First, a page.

Cattle Working Facilities

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To properly manage a cattle operation, adequate handling facilities are a must. Having a fast, efficient means of safely working cattle benefits both the animals and the producer. The better a producer’s working facilities are, the more they will be used. The more they are used, the better their management becomes.

The essential needs of a good facility include holding pens, crowding or sorting pens, a working chute, loading chute and a head gate or squeeze chute. The deluxe version may include scales, a palpation cage, and a calf tilt table.

Pens serve many purposes in a working facility. You should be able to hold the cattle to be worked, to sort cattle into groups, as holding pens, sick pens and to quarantine new animals coming into the farm. Pens can be too large, so have several smaller pens if possible, and you cannot have too many gates. If you think you need a gate, put one, you wont be disappointed.

Working chutes can be straight or curved. Cattle will move more easily through a curved chute, as they cannot see what is ahead. Chutes with sloping sides, narrow at the bottom, wider at the top, allow producers to work different sizes of cattle without them turning around as much in the chute. Blocking gates or anti-back devices along the working chute help to regulate cattle flow through the chute.

Squeeze chutes or head gates provide the means of restraint of individual animals for management procedures, affording operator and animal safety.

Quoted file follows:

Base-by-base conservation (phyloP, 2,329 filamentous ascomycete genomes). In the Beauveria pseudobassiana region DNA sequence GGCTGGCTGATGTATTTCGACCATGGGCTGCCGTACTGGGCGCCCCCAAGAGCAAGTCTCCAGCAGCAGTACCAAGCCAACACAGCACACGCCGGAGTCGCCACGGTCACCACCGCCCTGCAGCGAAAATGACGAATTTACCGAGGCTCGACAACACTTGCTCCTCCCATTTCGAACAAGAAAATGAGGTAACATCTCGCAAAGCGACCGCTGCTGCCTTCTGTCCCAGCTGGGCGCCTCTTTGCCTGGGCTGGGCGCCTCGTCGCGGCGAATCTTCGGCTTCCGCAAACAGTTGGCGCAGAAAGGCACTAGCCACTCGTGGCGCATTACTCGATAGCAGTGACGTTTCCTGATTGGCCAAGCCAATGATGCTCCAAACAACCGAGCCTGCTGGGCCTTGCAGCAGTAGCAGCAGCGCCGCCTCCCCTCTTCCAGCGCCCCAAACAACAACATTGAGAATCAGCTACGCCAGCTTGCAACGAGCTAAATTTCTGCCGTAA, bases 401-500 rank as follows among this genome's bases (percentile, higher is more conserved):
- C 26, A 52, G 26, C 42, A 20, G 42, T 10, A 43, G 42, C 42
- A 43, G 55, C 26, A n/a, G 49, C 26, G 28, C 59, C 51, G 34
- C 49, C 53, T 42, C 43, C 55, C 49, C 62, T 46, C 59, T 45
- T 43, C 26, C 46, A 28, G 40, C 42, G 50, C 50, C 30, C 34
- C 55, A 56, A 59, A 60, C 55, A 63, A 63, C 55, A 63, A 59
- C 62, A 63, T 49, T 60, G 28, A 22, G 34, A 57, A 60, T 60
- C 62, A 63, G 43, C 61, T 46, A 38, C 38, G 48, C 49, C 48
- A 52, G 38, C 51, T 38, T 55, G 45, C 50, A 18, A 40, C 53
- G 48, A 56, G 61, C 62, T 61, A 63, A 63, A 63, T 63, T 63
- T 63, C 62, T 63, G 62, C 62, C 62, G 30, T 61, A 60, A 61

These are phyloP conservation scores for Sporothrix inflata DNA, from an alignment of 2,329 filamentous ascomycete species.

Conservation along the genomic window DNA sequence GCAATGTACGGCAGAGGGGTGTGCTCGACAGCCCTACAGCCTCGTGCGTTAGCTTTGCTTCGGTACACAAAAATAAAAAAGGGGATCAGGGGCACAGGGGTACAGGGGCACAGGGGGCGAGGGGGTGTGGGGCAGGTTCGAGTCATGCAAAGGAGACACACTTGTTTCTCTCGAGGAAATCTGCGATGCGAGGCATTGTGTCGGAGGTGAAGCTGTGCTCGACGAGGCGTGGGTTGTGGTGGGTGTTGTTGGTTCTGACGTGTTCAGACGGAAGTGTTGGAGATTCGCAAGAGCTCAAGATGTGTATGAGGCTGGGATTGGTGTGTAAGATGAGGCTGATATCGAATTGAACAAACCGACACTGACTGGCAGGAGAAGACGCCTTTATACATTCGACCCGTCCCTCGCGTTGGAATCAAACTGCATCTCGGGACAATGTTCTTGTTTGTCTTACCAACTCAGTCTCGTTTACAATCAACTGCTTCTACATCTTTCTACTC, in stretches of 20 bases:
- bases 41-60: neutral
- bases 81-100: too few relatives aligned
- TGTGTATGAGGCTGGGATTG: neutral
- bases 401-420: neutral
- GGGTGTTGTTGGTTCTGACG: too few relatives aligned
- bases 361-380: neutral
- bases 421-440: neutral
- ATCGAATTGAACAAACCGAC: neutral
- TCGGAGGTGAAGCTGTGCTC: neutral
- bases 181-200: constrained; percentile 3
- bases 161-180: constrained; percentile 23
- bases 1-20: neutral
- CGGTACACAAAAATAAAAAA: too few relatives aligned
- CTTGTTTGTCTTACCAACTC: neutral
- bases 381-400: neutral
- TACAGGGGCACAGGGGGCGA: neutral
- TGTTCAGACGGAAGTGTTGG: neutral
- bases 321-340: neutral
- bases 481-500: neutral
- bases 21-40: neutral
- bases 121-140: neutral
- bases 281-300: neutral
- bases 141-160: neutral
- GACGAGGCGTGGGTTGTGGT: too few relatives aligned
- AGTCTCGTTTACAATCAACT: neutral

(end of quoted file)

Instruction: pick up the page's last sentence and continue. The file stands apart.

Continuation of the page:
It is generally better never to release animals from the squeeze or head gate into an open pasture. By releasing animals into an enclosed pen, worked cattle can be released together or moved back to a holding pen, and any animals that escape without being worked won’t have to chased all over the pasture to be reworked.

By investing some time and thought into a new working facility this spring, producers can assure themselves of the ability to carryout timely management procedures and make working their cattle a pleasure, rather than a dreaded task, for years to come.

Written By

Photo of Damon Pollard, N.C. Cooperative ExtensionDamon PollardExtension Agent, Agriculture - Livestock and Field Crops, Forestry (828) 439-4460 damon_pollard@ncsu.eduBurke County, North Carolina
Posted on Mar 26, 2014
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